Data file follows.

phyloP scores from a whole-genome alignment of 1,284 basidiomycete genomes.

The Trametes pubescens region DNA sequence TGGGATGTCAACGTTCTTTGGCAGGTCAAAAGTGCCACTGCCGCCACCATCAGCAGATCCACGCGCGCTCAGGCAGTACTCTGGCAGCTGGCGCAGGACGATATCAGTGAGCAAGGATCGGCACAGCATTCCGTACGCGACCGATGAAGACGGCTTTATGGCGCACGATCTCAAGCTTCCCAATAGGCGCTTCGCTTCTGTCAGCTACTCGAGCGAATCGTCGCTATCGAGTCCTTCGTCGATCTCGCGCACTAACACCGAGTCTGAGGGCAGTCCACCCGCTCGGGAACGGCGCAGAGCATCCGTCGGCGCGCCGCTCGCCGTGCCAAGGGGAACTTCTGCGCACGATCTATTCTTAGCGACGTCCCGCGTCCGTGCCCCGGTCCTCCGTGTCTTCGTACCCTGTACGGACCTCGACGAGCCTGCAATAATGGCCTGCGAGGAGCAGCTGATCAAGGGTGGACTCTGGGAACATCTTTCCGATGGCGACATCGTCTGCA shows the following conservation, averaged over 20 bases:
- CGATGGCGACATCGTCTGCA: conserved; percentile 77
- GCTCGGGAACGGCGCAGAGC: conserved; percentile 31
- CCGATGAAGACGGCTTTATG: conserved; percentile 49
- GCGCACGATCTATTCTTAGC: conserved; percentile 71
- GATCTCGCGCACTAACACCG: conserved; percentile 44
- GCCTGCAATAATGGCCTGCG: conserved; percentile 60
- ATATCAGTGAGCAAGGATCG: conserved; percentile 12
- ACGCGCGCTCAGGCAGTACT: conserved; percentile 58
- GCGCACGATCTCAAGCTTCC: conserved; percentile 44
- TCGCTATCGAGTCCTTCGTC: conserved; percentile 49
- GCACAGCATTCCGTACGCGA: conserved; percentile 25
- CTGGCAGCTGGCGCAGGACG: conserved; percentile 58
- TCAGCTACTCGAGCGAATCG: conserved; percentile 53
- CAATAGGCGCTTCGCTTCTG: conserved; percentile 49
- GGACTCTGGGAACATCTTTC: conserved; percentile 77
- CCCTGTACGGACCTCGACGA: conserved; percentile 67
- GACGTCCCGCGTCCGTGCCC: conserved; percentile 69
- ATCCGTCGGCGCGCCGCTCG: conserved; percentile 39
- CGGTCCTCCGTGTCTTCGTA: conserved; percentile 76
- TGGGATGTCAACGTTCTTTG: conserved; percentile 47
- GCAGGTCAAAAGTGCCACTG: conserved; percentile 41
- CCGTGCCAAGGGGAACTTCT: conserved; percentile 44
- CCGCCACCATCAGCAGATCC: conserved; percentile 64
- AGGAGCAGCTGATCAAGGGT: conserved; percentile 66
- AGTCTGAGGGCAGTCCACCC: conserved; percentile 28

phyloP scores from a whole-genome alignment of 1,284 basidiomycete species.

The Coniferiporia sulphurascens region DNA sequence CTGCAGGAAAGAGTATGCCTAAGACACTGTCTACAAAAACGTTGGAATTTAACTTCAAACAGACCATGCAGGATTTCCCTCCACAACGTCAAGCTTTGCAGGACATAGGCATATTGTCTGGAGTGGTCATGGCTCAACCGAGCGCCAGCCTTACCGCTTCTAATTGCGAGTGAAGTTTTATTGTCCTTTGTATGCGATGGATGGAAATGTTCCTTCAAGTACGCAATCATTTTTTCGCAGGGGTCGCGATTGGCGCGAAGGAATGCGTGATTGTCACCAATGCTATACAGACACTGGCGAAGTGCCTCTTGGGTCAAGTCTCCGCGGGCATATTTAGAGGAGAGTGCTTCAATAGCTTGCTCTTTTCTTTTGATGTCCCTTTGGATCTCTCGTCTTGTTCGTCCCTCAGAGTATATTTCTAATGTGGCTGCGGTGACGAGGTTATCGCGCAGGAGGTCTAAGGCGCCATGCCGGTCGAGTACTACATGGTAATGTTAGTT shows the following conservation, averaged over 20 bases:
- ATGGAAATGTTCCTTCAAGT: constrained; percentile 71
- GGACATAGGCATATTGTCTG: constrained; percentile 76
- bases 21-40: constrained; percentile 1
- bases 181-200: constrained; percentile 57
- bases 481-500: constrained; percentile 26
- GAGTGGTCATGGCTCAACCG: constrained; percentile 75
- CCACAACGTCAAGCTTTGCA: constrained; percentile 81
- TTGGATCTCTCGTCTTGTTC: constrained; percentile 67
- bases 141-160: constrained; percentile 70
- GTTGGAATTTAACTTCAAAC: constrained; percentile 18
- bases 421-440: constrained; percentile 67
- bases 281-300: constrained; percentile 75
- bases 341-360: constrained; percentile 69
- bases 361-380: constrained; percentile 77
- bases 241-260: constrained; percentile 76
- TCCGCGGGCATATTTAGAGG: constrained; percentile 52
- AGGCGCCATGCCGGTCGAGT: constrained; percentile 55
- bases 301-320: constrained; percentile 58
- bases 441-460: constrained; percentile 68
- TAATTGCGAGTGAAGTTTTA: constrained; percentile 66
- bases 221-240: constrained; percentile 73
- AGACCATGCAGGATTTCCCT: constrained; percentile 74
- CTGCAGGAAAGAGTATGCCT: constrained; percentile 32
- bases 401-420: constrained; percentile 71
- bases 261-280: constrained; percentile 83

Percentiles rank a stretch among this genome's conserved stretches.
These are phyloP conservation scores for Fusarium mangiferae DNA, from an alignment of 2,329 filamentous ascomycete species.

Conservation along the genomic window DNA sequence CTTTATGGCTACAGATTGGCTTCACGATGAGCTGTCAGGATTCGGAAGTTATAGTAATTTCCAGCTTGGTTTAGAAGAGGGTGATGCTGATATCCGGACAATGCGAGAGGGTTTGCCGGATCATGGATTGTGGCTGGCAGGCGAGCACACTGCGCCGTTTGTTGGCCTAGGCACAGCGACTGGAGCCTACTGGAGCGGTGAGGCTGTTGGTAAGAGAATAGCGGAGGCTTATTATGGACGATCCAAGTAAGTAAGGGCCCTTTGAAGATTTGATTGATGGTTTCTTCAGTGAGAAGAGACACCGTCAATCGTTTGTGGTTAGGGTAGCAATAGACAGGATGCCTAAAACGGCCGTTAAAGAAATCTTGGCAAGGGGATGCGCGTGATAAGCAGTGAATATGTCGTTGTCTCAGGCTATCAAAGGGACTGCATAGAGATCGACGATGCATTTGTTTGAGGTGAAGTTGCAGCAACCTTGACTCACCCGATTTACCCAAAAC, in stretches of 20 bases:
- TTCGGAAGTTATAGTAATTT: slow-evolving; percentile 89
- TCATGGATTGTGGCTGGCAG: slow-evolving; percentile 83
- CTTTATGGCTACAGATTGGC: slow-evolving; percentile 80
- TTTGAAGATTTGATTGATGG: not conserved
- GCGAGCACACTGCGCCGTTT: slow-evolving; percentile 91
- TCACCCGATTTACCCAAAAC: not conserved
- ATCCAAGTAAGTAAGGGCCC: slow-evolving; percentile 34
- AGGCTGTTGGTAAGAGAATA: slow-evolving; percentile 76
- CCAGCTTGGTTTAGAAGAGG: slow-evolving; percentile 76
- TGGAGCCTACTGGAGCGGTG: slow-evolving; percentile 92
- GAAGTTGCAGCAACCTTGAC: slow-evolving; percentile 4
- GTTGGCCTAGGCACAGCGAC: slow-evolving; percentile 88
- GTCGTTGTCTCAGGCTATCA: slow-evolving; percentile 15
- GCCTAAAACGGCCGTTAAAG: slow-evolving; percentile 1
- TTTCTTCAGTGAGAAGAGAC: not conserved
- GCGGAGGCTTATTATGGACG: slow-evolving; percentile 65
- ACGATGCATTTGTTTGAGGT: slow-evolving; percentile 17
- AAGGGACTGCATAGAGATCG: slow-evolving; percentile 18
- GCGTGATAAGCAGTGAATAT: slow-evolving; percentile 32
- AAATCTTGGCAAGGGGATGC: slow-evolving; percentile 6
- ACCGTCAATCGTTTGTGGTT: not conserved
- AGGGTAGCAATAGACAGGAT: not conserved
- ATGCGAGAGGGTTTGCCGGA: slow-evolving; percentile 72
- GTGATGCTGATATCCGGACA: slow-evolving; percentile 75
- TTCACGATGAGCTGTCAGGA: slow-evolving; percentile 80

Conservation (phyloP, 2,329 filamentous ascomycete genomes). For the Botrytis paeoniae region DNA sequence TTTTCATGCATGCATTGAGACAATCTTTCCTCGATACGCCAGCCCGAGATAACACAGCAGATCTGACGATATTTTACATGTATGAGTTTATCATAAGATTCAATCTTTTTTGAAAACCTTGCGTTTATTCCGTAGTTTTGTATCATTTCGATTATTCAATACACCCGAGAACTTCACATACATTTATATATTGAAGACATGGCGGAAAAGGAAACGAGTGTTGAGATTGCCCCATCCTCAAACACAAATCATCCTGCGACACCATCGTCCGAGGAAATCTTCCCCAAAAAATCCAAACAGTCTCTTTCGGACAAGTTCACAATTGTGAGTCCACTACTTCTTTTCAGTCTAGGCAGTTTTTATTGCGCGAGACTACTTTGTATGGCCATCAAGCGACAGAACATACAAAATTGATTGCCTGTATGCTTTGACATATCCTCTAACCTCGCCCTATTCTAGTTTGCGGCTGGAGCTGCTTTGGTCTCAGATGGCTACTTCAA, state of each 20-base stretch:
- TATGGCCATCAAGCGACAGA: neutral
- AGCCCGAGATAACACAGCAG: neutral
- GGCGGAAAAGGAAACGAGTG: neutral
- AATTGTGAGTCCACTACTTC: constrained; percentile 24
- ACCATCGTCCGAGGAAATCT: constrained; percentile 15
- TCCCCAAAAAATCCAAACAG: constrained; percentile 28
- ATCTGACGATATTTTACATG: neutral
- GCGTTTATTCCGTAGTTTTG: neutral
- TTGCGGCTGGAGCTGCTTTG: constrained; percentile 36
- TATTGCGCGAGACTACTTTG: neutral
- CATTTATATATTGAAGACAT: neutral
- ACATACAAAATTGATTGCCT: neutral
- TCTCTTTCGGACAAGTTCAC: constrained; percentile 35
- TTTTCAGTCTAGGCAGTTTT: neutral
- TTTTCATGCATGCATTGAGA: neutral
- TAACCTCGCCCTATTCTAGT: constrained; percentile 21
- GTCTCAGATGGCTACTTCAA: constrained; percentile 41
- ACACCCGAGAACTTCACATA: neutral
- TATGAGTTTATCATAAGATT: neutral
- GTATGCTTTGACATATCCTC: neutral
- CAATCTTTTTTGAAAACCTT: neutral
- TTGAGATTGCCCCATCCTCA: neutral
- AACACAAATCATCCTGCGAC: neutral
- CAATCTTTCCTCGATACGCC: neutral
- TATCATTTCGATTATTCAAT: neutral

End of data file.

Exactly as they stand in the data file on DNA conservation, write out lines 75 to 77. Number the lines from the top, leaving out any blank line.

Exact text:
- AAGGGACTGCATAGAGATCG: slow-evolving; percentile 18
- GCGTGATAAGCAGTGAATAT: slow-evolving; percentile 32
- AAATCTTGGCAAGGGGATGC: slow-evolving; percentile 6